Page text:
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Microservices Architecture (MSA) has evolved into a de-facto standard for developing cloud-native enterprise applications during the last decade. MSA provides a variety of benefits, including quicker infrastructure deployment and service availability, elastic scalability, dependability, and increased security. To leverage these characteristics, existing (monolithic) systems must be decomposed into loosely couple microservices. This approach of decomposition, when undertaken manually, can be a rather laborious process rife with errors. As a result, there has been a surge of interest in applying AI-based technologies to identify decomposition strategies. However, the usefulness of these approaches is limited by the expressiveness of the program representation (as a result of their reliance on imprecise but extensive static analysis or exact but incomplete dynamic analysis) and their inability to model the application’s dependency on critical external resources such as databases tables. Consequently, partitioning recommendations offered by current tools result in architectures that result in (a)~distributed monoliths, and/or (b)~force the use of (often criticized) distributed transactions.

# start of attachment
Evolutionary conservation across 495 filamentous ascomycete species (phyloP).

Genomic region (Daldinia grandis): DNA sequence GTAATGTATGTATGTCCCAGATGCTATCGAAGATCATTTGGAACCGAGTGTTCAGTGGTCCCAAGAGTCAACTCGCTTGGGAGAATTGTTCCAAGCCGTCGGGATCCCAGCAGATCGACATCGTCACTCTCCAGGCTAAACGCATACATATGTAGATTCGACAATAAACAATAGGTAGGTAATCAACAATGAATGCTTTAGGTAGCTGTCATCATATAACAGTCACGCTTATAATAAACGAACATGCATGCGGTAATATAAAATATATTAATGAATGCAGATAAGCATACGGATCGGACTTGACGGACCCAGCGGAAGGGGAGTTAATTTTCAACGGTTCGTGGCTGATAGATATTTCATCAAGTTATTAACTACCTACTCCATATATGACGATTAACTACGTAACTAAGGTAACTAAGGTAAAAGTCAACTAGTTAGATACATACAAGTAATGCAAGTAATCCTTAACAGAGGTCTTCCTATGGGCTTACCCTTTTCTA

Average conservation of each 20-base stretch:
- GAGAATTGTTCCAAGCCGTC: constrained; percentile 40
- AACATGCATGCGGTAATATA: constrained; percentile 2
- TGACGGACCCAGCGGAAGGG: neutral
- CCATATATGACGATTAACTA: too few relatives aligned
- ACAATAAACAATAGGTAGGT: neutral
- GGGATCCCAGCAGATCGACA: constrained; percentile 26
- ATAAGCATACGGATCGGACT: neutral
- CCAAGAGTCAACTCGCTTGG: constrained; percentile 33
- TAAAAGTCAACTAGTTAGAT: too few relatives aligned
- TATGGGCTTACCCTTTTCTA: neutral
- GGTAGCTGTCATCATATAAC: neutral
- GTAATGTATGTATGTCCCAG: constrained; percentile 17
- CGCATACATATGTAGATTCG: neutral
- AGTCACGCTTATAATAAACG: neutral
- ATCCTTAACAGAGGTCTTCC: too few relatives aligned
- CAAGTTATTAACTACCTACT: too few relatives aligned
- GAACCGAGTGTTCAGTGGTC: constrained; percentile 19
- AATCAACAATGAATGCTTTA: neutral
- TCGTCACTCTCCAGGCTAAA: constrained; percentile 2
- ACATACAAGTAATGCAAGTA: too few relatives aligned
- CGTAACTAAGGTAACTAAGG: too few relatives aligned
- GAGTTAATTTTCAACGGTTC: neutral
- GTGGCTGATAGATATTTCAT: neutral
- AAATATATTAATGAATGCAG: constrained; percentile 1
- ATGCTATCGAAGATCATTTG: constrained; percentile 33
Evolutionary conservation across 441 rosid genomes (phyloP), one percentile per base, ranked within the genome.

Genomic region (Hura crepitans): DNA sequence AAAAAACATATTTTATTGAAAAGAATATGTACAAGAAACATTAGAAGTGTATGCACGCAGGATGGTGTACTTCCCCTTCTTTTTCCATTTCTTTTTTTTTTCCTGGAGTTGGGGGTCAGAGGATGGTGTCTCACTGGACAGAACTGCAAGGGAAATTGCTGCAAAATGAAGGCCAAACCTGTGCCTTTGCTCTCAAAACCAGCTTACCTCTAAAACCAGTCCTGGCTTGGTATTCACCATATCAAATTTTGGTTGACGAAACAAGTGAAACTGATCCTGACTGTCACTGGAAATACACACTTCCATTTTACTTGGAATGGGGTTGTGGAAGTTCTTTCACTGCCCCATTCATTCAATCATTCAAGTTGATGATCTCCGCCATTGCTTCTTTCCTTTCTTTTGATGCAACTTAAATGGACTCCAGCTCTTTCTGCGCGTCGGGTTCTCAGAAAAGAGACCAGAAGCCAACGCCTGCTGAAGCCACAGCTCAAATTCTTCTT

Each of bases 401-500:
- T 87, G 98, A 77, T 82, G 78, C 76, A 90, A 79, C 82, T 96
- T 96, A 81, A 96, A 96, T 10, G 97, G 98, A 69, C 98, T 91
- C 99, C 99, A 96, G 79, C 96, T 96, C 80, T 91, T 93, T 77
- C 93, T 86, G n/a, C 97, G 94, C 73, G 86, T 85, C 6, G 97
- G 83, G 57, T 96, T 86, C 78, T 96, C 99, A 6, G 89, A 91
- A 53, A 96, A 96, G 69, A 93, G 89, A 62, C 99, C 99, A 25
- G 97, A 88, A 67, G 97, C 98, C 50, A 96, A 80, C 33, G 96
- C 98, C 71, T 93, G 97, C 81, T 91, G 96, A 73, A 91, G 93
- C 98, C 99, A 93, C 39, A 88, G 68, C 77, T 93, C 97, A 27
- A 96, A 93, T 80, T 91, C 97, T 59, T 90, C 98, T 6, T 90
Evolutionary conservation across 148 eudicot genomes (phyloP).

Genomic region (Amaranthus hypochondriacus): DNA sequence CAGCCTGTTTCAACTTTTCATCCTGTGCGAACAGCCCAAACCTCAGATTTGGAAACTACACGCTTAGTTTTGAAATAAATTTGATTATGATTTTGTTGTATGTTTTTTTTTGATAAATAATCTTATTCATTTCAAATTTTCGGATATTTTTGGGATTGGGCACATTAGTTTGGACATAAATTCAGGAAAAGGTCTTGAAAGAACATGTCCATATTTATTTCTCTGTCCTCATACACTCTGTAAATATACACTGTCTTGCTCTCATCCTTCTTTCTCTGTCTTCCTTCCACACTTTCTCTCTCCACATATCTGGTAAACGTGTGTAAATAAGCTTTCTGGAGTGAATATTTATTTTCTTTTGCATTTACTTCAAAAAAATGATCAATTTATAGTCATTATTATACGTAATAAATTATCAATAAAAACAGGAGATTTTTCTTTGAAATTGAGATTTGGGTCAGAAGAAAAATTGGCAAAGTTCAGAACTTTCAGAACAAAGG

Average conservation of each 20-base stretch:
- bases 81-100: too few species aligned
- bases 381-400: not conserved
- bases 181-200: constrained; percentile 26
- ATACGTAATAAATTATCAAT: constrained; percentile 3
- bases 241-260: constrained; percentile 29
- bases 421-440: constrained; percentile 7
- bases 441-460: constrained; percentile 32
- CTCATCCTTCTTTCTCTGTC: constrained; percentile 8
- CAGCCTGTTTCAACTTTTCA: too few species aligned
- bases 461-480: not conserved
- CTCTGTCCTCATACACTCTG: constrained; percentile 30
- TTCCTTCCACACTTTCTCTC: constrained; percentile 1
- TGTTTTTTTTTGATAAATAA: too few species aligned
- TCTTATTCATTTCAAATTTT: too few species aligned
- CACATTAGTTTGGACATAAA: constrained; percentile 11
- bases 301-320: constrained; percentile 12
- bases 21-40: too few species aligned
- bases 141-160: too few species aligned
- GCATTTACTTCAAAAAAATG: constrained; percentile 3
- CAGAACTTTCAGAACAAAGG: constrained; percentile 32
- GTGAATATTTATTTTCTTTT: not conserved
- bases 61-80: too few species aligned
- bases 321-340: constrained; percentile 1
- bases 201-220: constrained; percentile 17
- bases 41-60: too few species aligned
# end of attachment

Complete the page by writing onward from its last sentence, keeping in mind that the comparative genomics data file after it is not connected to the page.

This work attempts to overcome these challenges by introducing CARGO (short for Context sensitive lAbel pRopaGatiOn)—a novel un-/semi-supervised partition refinement technique that uses a comprehensive system dependence graph built using context- and flow-sensitive static analysis of the monolithic application. CARGO offers two modes of operation: a) an unsupervised mode, where it decomposes the program with no a priori partition assignments, and ii) a semi-supervised mode, where it is seeded by the partitions discovered using any state-of-the-art microservice partitioning algorithms to refine and thereby enrich the partitioning quality of the current state-of-the-art algorithms. CARGO was used to augment four state-of-the-art microservice partitioning techniques (comprised of 1 industrial tool and 3 open-source projects). These were applied on five Java EE applications (comprised of 4 open source and 1 proprietary projects). Experimental results show that CARGO is capable of improving the partition quality of all modern microservice partitioning techniques (as measured by 4 architectural metrics). CARGO also substantially reduces distributed database transactions, which are a major bottleneck in most microservice applications. Furthermore, our real-world performance evaluation on a benchmark JEE application (Daytrader) deployed under varying loads shows that CARGO also lowers the overall the latency of the deployed microservice application by 11% and increases throughput by 120% on average, across various sequences of simulated user actions.